When I bought replacement windows, I can’t claim inspiration to do great things but maybe buy new window screens. I do have a few broken windows in my crawlspace and a black snake hiding in the corner according to a worker who ventured down there last week.
Not so for Teresa Brittain who wound up inspired to begin a new hobby, start a business and create a teaching gig all because she bought a replacement window.
In late 1995, Teresa was buying that windowpane for an old house she was renovating with her husband, Ray, when an advertisement in the glass shop next door she said, “would lead me down an unexpected and very different path.”
The sign read, Learn to Make Glass Beads, and curiosity led her inside to sign up on the spot, despite her full-time corporate job, full-time motherhood to a toddler and full-time old-house renovation that led her to the glass shop in the first place.
She says, “I couldn’t pass up the chance to spend a weekend learning a new skill and doing something just for me.” During that class, Teresa instantly discovered the joy of playing with molten glass over a flame and experimenting to find out “what would happen if.” She came home with a torch, safety glasses and rods of colored glass. (I assume she had the window for the renovated house but I forgot to ask.)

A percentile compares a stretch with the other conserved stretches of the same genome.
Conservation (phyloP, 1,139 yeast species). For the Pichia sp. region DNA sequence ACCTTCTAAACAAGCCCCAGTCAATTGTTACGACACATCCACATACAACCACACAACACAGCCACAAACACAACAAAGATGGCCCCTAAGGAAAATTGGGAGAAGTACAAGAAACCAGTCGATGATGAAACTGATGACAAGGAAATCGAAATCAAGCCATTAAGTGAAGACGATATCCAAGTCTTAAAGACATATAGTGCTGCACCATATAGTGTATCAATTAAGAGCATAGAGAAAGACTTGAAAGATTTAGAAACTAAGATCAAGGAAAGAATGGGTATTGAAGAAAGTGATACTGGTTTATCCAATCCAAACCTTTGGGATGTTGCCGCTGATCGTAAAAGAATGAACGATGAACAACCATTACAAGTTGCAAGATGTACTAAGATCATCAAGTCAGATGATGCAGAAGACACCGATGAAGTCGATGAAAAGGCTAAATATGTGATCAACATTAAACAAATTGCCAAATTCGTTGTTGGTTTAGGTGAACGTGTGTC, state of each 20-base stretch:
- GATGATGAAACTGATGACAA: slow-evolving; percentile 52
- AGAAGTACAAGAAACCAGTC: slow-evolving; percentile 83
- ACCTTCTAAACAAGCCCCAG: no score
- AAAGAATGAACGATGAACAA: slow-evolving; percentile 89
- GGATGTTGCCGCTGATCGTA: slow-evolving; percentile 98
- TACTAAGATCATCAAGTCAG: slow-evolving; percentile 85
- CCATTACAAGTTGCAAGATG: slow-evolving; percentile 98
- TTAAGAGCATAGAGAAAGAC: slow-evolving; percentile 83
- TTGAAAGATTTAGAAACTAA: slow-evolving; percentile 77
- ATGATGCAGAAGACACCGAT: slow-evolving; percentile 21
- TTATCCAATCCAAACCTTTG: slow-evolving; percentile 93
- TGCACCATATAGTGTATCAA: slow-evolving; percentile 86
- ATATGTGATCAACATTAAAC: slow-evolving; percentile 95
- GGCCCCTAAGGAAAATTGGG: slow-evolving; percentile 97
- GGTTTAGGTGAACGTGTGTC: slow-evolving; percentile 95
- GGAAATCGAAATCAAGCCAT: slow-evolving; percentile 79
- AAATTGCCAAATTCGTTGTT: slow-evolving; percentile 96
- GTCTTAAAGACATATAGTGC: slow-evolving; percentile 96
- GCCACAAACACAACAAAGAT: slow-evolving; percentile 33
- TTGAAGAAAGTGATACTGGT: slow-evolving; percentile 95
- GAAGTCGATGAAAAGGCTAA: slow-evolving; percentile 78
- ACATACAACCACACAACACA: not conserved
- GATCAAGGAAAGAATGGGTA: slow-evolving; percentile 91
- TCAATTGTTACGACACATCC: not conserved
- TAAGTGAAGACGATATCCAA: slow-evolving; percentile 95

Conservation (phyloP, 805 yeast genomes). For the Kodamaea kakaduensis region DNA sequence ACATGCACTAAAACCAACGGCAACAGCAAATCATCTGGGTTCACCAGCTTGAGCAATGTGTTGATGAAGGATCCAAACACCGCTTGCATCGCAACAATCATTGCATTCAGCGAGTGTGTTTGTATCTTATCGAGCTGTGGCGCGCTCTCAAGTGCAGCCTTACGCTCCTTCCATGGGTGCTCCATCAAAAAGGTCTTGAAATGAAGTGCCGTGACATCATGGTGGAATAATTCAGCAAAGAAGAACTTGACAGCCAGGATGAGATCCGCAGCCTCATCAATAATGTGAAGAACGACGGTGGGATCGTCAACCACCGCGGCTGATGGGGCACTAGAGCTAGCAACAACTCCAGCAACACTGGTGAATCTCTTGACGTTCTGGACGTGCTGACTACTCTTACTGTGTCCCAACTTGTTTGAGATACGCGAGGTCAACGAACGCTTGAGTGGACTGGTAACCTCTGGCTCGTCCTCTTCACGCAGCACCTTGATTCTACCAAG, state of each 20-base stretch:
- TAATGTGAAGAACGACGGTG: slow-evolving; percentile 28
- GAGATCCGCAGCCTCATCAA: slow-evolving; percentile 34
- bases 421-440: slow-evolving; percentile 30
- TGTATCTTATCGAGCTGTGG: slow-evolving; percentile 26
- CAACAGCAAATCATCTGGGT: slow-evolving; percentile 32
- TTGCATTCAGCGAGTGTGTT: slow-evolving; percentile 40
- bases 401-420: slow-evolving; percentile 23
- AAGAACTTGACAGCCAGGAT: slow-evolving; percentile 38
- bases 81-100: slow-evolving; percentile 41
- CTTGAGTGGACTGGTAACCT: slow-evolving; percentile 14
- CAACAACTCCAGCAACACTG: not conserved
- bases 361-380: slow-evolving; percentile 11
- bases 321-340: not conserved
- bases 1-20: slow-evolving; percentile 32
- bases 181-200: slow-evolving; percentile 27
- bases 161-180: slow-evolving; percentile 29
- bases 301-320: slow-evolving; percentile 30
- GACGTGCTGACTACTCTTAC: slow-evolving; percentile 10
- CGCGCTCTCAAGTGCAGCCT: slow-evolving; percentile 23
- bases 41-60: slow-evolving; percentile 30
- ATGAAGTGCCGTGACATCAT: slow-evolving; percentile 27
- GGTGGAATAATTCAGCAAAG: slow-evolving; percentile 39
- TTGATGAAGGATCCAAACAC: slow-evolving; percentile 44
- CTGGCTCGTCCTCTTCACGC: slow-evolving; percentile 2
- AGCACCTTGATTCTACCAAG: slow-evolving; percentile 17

As fate would have it, the company she worked for relocated to Atlanta within the next few months, so she took a leap of faith to become a full-time studio artist and her business excelled.
Teresa is a member of the Southern Highland Craft Guild, one of the oldest and most respected craft organizations in the country, and her beads are included in the book 1000 Glass Beads: Innovation & Imagination in Contemporary Glass Beadmaking. She has also been featured on an episode of Tennessee Crossroads, produced by Nashville Public Television.
Teresa enjoys sharing her craft with others by teaching beadmaking to groups throughout the region and at schools such as John C. Campbell Folk School and Arrowmont School of Arts and Crafts.
For more on Teresa’s story, her craft, and her bead creations, visit Brittain’s Beads.
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